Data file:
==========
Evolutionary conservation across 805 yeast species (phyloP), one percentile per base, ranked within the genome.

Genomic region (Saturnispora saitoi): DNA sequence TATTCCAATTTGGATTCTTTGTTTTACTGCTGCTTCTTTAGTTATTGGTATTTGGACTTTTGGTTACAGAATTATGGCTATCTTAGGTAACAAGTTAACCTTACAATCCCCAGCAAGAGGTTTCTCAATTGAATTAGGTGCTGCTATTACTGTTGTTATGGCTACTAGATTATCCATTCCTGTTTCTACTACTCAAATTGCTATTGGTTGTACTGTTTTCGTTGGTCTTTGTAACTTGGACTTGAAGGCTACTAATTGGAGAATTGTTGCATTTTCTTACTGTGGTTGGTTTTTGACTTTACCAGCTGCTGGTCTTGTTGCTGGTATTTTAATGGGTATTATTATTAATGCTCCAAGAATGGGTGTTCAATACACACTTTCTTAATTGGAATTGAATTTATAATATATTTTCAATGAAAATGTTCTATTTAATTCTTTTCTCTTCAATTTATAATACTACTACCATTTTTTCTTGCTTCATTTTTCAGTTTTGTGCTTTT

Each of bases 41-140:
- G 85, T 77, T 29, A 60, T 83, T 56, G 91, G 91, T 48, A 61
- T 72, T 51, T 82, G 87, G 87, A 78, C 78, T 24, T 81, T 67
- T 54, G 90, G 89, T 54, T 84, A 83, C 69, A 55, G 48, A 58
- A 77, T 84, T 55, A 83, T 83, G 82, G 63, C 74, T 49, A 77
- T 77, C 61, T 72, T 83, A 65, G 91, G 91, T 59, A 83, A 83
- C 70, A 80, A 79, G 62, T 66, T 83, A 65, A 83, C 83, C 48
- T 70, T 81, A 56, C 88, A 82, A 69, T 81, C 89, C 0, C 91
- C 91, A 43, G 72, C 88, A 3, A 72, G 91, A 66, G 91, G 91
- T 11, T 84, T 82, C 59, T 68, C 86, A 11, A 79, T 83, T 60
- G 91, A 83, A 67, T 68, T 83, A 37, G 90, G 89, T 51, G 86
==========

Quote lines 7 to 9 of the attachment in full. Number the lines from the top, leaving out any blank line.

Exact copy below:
- A 77, T 84, T 55, A 83, T 83, G 82, G 63, C 74, T 49, A 77
- T 77, C 61, T 72, T 83, A 65, G 91, G 91, T 59, A 83, A 83
- C 70, A 80, A 79, G 62, T 66, T 83, A 65, A 83, C 83, C 48